Under Motta's liberal construction approach, "one way in which an otherwise deficient count can be reasonably construed to charge a crime is by examination of the charge as a whole." Id. (quoting Elliott, 77 Hawai'i at 312, 884 P.2d at 375) (internal quotation marks and brackets omitted). Additionally, "in determining whether the accused's right to be informed of the nature and cause of the accusation against him [or her] has been violated, we must look to all of the information supplied to him [or her] by the State to the point where the court passes upon the contention that the right has been violated." Id. at 379, 235 P.3d at 375 (brackets in original) (quoting State v. Israel, 78 Hawai'i 66, 70, 890 P.2d 303, 307 (1995)) (emphasis omitted).

Upon review of the record on appeal here, the mens rea requirement was in no manner stated in the charge nor mentioned at any time prior to the District Court's pronouncement of Hargitt's guilt, whereupon it stated that Hargitt had acted with the requisite state of mind. We cannot reasonably construe the charge, even when considering all other information provided to Hargitt prior to the District Court's adjudication, as alleging that he committed the crime knowingly, intelligently, or recklessly.[3] See Sabala, 2013 WL 1687547, at *2; Elliott, 77 Hawai'i at 313, 884 P.2d at 376.[4] Thus, the charge cannot reasonably be construed to state a crime, even under the liberal construction standard. Therefore, the charge was deficient and must be dismissed without prejudice.[5] Gonzalez, 128 Hawai'i at 324, 288 P.3d at 798.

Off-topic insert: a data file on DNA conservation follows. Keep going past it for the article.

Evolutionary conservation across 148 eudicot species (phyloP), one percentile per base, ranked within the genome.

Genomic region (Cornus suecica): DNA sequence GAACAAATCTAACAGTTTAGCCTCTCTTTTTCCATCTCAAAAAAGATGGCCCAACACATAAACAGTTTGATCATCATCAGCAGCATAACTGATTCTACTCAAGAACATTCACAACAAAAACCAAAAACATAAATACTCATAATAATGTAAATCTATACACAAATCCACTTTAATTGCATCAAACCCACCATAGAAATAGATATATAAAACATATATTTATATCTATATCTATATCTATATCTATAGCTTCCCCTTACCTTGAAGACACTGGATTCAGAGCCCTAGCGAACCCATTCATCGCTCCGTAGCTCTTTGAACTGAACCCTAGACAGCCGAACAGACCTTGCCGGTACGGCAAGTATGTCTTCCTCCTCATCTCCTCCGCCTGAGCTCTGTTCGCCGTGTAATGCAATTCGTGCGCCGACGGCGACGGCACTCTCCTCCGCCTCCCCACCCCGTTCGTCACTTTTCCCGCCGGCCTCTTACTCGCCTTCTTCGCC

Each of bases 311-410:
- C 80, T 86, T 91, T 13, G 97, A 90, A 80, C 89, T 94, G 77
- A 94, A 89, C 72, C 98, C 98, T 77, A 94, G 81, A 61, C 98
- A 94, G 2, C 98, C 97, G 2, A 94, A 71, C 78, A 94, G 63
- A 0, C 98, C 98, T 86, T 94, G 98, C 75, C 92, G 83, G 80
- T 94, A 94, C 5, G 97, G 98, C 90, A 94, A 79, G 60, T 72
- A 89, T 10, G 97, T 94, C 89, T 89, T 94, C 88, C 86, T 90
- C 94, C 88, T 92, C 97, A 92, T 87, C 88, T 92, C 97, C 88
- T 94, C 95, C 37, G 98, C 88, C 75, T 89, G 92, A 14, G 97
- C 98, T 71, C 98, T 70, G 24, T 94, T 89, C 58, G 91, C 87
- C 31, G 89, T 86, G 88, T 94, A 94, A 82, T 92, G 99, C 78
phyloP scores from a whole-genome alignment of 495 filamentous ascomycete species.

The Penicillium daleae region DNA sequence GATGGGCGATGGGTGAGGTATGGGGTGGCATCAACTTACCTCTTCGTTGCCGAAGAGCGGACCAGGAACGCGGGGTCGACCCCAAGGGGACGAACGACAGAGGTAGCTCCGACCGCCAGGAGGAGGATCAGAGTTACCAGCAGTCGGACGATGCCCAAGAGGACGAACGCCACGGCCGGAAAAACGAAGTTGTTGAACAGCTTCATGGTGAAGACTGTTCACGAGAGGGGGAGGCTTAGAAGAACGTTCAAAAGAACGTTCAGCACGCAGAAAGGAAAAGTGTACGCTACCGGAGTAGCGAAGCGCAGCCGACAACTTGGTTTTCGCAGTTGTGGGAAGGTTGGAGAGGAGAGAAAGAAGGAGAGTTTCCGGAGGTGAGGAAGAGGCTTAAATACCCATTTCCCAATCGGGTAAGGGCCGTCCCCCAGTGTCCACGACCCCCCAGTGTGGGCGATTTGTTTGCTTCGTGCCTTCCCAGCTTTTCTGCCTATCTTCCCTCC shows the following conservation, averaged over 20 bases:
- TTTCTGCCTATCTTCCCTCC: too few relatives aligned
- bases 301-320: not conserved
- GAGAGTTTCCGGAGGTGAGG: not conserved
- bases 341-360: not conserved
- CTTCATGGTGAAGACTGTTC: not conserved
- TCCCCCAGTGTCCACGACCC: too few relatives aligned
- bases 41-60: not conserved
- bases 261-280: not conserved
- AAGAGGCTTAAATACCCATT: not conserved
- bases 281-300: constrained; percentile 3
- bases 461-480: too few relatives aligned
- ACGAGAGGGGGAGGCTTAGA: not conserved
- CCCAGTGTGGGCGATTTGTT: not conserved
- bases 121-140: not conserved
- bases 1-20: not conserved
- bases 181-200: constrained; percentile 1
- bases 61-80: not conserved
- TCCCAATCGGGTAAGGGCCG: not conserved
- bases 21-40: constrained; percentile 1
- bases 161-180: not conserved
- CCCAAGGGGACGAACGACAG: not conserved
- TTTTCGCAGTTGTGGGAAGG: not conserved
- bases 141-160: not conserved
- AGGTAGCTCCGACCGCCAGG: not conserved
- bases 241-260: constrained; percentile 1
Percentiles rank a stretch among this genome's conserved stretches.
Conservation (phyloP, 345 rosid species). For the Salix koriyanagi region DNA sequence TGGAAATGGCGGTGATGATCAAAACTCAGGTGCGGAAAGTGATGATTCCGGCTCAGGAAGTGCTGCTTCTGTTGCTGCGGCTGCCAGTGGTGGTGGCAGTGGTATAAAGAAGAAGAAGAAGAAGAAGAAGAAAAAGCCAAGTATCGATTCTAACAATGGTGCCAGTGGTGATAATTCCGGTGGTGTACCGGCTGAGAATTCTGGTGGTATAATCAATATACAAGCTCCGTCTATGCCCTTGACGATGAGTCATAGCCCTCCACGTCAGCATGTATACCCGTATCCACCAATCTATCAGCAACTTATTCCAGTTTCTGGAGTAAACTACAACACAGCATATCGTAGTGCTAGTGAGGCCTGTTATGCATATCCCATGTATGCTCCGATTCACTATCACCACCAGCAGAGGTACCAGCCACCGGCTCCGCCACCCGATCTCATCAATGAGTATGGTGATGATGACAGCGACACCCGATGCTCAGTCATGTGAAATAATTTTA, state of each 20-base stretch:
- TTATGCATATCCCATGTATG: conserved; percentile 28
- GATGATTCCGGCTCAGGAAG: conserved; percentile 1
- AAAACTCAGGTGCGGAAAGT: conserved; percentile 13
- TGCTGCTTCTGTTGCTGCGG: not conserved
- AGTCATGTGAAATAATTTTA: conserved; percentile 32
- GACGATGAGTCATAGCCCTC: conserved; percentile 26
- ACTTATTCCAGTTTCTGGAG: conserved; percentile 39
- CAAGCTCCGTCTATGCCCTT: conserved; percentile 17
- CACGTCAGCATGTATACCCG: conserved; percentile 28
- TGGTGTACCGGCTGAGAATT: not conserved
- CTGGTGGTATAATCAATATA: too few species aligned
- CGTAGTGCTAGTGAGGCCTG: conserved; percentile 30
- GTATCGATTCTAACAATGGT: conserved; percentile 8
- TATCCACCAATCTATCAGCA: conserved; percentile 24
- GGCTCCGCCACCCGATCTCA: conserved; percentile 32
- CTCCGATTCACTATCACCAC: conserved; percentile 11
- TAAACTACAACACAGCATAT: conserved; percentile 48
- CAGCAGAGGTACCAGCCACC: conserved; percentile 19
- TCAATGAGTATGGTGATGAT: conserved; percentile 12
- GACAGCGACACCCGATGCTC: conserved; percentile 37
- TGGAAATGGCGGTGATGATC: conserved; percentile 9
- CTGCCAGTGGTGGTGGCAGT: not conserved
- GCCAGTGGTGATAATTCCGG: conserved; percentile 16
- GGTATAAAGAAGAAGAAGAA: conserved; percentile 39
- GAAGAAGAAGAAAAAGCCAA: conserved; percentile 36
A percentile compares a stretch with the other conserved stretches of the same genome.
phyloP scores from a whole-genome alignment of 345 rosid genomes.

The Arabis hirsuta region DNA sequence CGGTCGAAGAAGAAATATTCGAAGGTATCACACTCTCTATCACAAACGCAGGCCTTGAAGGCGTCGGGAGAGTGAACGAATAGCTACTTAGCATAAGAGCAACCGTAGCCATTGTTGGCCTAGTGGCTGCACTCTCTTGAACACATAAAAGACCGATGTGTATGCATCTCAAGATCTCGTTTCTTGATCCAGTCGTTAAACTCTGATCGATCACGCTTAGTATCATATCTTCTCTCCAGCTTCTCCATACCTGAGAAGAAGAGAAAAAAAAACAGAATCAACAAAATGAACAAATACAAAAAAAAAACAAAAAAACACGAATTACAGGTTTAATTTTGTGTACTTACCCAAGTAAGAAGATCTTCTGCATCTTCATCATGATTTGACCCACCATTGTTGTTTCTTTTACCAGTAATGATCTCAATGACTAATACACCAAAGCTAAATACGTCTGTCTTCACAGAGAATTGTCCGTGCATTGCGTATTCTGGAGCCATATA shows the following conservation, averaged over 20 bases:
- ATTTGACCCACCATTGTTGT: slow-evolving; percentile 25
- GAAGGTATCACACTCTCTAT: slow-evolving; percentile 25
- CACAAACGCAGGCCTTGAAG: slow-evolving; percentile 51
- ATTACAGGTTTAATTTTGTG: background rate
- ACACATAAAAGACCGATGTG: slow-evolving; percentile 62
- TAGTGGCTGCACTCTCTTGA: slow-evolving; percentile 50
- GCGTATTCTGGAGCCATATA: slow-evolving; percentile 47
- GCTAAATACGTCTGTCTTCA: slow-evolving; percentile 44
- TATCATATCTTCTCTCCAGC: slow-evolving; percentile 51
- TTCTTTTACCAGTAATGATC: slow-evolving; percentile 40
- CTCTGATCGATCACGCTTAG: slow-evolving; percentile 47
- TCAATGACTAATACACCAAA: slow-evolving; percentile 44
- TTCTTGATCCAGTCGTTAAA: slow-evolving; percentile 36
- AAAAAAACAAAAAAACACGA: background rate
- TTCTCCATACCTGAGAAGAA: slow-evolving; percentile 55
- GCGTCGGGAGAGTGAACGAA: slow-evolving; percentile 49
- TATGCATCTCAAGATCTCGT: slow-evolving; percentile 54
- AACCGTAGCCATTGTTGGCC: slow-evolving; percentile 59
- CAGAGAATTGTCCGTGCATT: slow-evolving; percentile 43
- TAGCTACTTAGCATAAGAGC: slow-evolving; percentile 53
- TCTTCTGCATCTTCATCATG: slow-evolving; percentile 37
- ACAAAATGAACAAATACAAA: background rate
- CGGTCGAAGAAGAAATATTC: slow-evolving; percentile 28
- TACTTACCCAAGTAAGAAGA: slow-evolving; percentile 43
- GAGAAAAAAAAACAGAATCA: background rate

Therefore,

IT IS HEREBY ORDERED that the Notice of Entry of Judgment and/or Order and Plea/Judgment filed on April 3, 2012 in the District Court of the First Circuit, Wahiawa Division, is vacated and the case is remanded with instructions to dismiss the case without prejudice.

CONCURRING OPINION

NAKAMURA, C.J.

In my view, a defendant should be required to show plain error when the defendant fails to object to the sufficiency of the charge in the trial court and raises the issue for the first time on appeal. See State v. Stone, No. 30059, 2012 WL 3791886, at *12-13 (Hawai'i App. Aug. 31, 2012) (Nakamura, C.J., concurring and dissenting). To show plain error, the defendant should be required to demonstrate that he or she was prejudiced by the alleged deficiency in the charge. See id. In this case, Defendant-Appellant Jacob A. Hargitt (Hargitt), who was represented by counsel, did not object to his excessive speeding charge in the trial court, and he challenges the charge for the first time on appeal. Hargitt does not show that he was prejudiced by the failure of the charge to allege the required mens rea.

However, under existing and controlling precedent, even absent any prejudice, Hargitt is entitled to have his conviction overturned if he can show that the charge "cannot within reason be construed to charge a crime." State v. Motta, 66 Haw. 89, 91, 657 P.2d 1019, 1020 (1983). Based on State v. Nesmith, 127 Hawai'i 48, 276 P.3d 617 (2012), I conclude that Hargitt's excessive speeding charge cannot within reason be construed to charge a crime. Accordingly, I concur in the result reached by the majority.